Under a US law known as CAATSA, states that buy military hardware from Russia must be sanctioned.
US politicians pressed the Trump administration to impose sanctions on Turkey over its purchase of a Russian missile defence system, saying the failure to do so sends a “terrible signal”.
A key Senate committee is set to vote on additional legislation to punish Ankara this week.
“The time for patience has long expired. It is time you applied the law,” Democratic Senator Chris Van Hollen and Republican Senator Lindsey Graham said in a letter to Secretary of State Mike Pompeo.
“Failure to do so is sending a terrible signal to other countries that they can flout US laws without consequence,” they said.
Ankara and Washington have been at loggerheads over NATO ally Turkey’s purchase of the Russian S-400 missile system, which Washington says is not compatible with NATO defences and poses a threat to its F-35 stealth fighter jets, which Lockheed Martin Corp is developing.
Infuriating many members of Congress, Turkey shrugged off the threat of US sanctions and began receiving its first S-400 deliveries in July. In response, Washington removed Turkey from the F-35 programme.
US President Donald Trump‘s administration has held off on imposing sanctions despite Trump signing a sweeping sanctions law, known as CAATSA, in 2017. It mandates financial penalties for countries that do business with Russia‘s military.
US politicians’ anger towards Turkey deepened after Ankara crossed into Syria for an offensive against Kurdish fighters who had helped US forces combat the Islamic State of Iraq and the Levant (ISIL or ISIS) armed group.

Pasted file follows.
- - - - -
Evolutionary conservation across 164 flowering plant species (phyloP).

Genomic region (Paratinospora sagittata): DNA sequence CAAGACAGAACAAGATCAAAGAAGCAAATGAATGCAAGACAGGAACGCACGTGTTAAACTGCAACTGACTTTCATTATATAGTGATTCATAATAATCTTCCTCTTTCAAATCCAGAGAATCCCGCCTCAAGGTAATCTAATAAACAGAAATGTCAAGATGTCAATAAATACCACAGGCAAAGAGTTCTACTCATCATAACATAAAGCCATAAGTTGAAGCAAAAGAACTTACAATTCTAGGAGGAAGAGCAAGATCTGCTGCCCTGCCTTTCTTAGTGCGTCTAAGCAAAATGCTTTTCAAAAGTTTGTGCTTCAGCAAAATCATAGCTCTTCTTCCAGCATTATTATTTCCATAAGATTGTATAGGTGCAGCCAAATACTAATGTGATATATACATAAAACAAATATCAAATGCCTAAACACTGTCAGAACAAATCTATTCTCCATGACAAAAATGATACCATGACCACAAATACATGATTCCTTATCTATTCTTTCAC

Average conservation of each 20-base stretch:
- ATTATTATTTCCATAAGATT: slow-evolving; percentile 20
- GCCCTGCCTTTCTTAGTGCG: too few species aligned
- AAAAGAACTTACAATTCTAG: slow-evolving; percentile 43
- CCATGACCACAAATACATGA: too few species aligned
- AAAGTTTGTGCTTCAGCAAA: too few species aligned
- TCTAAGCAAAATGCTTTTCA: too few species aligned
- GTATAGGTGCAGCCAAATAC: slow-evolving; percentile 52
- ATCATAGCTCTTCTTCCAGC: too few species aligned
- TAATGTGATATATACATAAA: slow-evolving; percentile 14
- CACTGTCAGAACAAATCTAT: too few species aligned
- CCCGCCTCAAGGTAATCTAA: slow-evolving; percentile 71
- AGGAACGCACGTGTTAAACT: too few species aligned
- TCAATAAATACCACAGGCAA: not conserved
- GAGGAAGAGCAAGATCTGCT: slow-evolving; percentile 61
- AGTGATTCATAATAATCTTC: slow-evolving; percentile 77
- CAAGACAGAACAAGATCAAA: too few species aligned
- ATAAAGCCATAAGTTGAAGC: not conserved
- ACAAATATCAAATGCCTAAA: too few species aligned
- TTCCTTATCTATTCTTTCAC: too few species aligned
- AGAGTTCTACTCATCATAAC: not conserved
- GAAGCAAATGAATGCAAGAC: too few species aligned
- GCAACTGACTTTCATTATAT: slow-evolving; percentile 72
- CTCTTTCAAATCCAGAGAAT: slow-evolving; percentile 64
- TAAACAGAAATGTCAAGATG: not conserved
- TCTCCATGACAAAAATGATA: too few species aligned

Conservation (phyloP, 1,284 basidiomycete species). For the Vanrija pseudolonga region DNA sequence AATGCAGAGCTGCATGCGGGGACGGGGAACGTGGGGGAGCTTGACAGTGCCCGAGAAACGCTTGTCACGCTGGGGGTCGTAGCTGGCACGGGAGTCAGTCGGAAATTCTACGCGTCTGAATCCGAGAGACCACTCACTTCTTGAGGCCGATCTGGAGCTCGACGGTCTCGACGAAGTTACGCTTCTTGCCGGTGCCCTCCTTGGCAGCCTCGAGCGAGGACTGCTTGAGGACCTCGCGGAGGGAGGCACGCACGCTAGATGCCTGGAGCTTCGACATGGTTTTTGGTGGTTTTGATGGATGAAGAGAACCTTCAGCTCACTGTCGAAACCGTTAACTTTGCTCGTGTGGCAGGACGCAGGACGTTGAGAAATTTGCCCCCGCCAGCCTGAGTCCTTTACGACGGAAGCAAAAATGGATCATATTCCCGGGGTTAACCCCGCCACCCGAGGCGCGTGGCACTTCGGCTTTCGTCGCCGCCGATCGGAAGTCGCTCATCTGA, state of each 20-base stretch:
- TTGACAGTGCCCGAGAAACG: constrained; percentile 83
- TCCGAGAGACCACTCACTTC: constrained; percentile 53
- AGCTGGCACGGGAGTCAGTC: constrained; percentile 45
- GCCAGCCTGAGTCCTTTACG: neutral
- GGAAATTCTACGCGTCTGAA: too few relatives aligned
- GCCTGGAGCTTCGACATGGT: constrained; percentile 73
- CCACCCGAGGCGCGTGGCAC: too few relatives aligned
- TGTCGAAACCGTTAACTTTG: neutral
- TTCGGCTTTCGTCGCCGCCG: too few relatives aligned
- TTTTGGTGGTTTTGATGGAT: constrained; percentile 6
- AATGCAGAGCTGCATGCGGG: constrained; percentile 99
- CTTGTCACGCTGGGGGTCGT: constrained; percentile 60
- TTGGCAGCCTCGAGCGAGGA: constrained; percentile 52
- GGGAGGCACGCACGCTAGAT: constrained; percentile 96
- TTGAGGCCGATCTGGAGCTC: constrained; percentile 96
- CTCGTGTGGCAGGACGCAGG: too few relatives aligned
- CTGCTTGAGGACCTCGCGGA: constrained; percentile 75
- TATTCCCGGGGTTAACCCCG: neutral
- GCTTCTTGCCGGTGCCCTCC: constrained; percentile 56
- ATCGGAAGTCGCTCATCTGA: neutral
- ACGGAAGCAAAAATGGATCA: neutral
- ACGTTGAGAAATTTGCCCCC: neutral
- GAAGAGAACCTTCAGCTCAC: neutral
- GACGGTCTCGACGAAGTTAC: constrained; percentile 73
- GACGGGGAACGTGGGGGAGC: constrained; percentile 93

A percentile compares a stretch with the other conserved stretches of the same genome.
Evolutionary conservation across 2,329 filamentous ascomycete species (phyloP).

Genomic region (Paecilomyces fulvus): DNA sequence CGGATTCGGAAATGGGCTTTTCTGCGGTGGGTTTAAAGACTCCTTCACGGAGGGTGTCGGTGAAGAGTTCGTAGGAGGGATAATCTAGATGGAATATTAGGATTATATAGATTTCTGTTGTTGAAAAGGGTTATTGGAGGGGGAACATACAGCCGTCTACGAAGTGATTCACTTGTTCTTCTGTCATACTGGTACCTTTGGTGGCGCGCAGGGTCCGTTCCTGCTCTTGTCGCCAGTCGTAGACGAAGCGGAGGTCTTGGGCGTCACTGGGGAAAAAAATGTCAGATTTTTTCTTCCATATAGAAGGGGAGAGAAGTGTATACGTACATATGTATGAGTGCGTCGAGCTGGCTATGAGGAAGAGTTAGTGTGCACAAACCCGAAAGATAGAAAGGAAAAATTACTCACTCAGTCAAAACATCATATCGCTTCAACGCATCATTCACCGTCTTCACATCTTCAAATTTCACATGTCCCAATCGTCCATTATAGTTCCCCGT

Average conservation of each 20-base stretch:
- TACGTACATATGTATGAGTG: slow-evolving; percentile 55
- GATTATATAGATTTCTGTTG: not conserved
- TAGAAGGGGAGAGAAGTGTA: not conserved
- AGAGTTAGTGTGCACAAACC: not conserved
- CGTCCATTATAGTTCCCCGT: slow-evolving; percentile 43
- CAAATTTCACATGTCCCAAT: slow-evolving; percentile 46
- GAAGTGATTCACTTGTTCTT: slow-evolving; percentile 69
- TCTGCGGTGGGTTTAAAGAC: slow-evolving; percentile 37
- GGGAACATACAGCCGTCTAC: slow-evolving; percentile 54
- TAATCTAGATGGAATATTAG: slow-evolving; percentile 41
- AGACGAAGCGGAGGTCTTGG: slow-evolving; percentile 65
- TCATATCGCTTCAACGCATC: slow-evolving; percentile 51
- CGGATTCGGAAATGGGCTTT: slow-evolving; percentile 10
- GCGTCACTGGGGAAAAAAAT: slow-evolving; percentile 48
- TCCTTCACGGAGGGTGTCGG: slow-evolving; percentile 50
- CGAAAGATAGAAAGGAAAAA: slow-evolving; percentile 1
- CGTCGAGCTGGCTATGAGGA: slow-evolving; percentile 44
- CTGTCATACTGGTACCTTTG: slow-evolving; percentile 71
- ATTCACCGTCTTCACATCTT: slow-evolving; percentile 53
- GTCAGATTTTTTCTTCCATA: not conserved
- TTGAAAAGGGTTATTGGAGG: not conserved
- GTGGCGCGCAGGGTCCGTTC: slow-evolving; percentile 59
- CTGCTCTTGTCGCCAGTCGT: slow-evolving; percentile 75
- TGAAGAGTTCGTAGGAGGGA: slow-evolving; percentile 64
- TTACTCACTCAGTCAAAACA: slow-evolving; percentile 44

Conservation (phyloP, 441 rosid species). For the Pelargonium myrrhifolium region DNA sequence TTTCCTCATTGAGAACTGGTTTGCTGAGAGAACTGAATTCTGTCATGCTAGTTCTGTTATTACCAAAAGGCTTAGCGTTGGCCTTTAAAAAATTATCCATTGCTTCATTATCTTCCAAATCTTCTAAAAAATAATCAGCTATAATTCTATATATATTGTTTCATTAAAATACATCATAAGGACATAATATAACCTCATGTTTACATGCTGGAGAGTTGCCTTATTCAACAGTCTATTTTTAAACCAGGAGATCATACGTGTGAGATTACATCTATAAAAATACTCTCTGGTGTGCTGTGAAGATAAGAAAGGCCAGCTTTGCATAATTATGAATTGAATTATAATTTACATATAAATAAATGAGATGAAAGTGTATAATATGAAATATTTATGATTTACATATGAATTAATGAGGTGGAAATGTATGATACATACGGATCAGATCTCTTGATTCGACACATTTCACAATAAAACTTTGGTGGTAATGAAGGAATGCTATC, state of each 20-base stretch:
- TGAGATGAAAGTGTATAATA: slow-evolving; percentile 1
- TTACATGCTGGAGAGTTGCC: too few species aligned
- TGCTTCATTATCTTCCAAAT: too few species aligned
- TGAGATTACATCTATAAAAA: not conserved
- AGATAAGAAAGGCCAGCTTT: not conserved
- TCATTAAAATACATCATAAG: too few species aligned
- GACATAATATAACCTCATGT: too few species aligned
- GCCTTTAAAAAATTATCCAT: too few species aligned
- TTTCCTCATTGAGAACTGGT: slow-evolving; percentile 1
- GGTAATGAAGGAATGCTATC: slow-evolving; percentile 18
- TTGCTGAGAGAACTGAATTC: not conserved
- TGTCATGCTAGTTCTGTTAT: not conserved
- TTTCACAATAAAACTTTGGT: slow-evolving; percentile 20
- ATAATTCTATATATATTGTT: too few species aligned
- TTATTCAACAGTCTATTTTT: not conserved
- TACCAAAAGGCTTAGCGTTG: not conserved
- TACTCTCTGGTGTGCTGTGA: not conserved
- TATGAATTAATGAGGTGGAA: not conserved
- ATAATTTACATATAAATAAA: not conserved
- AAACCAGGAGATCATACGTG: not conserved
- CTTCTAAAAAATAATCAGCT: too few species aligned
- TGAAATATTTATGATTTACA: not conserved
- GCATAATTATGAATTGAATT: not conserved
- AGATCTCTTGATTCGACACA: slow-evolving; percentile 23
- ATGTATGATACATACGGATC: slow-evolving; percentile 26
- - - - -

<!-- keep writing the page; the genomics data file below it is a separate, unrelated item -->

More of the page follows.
Senator Jim Risch, the Republican chairman of the Foreign Relations Committee, told reporters the committee would vote next week on a separate bill to impose stiff sanctions on Ankara.
S-400 Missile System
Normally ardent defenders of the fellow-Republican Trump, Graham and some other party members have been harshly critical of the president’s decision to withdraw troops from northeast Syria, paving the way for the Turkish military operation against Kurdish fighters.
Trump hosted Turkish President Recep Tayyip Erdogan at the White House for a meeting last month, which the US leader described as “wonderful”.
But there has been no sign that Erdogan has changed his plan to buy the Russian system.
Turkey’s presidential administration has said the purchase date for more S-400 missile systems from Russia is just a technicality, and it thinks a deal will happen before too long, the RIA news agency reported on Monday.
The State Department did not respond to a request for comment. Pompeo said on November 26 that Turkey carrying out tests on the Russian system was “concerning”, and talks to resolve the issue were still under way.
The same day, Russia’s state arms exporter Rosoboronexport was cited as saying Moscow hoped to seal a deal to supply Turkey with more S-400 missile systems in the first half of 2020.